breakfast {breakfast}R Documentation

Methods for fast multiple change-point detection and estimation

Description

This function estimates the number and locations of change-points in a data sequence, which is modelled as a piecewise-constant function plus i.i.d. Gaussian noise. This is carried out via a two-stage procedure combining solution path generation and model selection methodologies.

Usage

breakfast(x, solution.path = NULL, model.selection = NULL)

Arguments

x

A numeric vector containing the data to be processed

solution.path

A string or a vector of strings containing the name(s) of solution path generating method(s); if individual methods are accessed via this option, default tuning parameters are used. Alternatively, you can directly access each solution path generating method via sol.[method], see below. If both solution.path and model.selection are unspecified, we return the output from the suggested combinations based on their performance, which are: ("idetect", "ic"), ("idetect_seq", "thresh"), ("not", "ic"), ("tguh", "lp"), ("wbs", "ic") and ("wbs2", "sdll"). If solution.path is specified but model.selection is not, we return the output from the specified solution.path methods combined with the suggested model selection methods (respectively) as above.

  • "idetect" IDetect, see sol.idetect

  • "idetect_seq" Sequential IDetect, see sol.idetect_seq

  • "not" Narrowest-Over-Threshold, see sol.not

  • "tguh" Tail-Greedy Unbalanced Haar, see sol.tguh

  • "wbs" Wild Binary Segmentation, see sol.wbs

  • "wbs2" Wild Binary Segmentation 2, see sol.wbs2

  • "all" All of the above

model.selection

A string or a vector of strings containing the name(s) of model selection method(s); if individual methods are accessed via this option, default tuning parameters are used. Alternatively, you can directly access each model selection method via model.[method], see below. If both solution.path and model.selection are unspecified, we return the output from the suggested combinations based on their performance, which are: ("idetect", "ic"), ("idetect_seq", "thresh"), ("not", "ic"), ("tguh", "lp"), ("wbs", "ic") and ("wbs2", "sdll"). If model.selection is specified but solution.path is not, we return the output from the specified model.selection methods combined with the suggested solution path methods (respectively) as above.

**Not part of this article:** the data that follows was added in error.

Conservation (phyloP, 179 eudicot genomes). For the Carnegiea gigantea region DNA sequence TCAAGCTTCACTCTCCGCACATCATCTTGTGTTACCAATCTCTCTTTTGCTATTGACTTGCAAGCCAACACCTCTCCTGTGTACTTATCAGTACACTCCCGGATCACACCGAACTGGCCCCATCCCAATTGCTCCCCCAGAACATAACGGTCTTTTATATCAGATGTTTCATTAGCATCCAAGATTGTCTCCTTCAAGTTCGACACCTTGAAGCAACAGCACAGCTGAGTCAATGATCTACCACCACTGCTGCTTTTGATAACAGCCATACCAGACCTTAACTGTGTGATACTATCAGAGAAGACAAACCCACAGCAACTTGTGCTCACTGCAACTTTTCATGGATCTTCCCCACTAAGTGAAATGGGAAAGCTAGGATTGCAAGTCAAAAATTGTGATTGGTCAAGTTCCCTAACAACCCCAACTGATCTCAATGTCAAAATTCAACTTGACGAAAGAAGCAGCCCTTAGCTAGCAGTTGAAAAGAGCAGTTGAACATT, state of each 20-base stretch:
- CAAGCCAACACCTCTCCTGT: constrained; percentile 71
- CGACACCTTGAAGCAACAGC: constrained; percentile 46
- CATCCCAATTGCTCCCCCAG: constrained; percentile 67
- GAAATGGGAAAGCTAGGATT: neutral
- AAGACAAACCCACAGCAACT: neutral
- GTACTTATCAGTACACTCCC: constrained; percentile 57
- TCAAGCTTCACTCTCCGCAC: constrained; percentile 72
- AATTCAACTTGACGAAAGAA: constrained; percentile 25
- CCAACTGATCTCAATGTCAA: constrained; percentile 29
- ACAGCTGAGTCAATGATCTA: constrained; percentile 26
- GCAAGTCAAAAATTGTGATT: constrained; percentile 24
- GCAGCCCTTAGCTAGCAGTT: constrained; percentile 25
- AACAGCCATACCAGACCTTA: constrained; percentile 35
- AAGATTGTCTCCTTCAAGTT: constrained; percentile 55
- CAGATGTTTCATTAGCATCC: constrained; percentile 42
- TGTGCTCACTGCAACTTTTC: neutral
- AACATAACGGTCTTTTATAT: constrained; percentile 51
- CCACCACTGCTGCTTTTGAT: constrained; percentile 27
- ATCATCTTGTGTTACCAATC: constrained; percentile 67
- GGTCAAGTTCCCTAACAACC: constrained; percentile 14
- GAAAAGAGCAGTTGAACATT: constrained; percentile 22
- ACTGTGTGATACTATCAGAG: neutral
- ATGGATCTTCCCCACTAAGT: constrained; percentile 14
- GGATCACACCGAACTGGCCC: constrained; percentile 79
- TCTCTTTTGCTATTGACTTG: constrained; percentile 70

• "ic" Strengthened Schwarz information criterion, see model.ic

  • "lp" Localised pruning, see model.lp

  • "sdll" Steepest Drop to Low Levels method, see model.sdll

  • "thresh" Thresholding, see model.thresh

  • "all" All of the above

Details

Please also take a look at the vignette for tips/suggestions/examples of using the breakfast package.

Value

An S3 object of class breakfast.cpts, which contains the following fields:

References

A. Anastasiou & P. Fryzlewicz (2019). Detecting multiple generalized change-points by isolating single ones. arXiv preprint arXiv:1901.10852.

R. Baranowski, Y. Chen & P. Fryzlewicz (2019). Narrowest-over-threshold detection of multiple change points and change-point-like features. Journal of the Royal Statistical Society: Series B, 81(3), 649–672.

H. Cho & C. Kirch (2021) Two-stage data segmentation permitting multiscale change points, heavy tails and dependence. arXiv preprint arXiv:1910.12486.

P. Fryzlewicz (2014). Wild binary segmentation for multiple change-point detection. The Annals of Statistics, 42(6), 2243–2281.

P. Fryzlewicz (2020). Detecting possibly frequent change-points: Wild Binary Segmentation 2 and steepest-drop model selection. To appear in Journal of the Korean Statistical Society.

P. Fryzlewicz (2018). Tail-greedy bottom-up data decompositions and fast multiple change-point detection. The Annals of Statistics, 46(6B), 3390–3421.

Examples

f <- rep(rep(c(0, 1), each = 50), 10)
x <- f + rnorm(length(f)) * .5
breakfast(x)

[Package breakfast version 2.2 Index]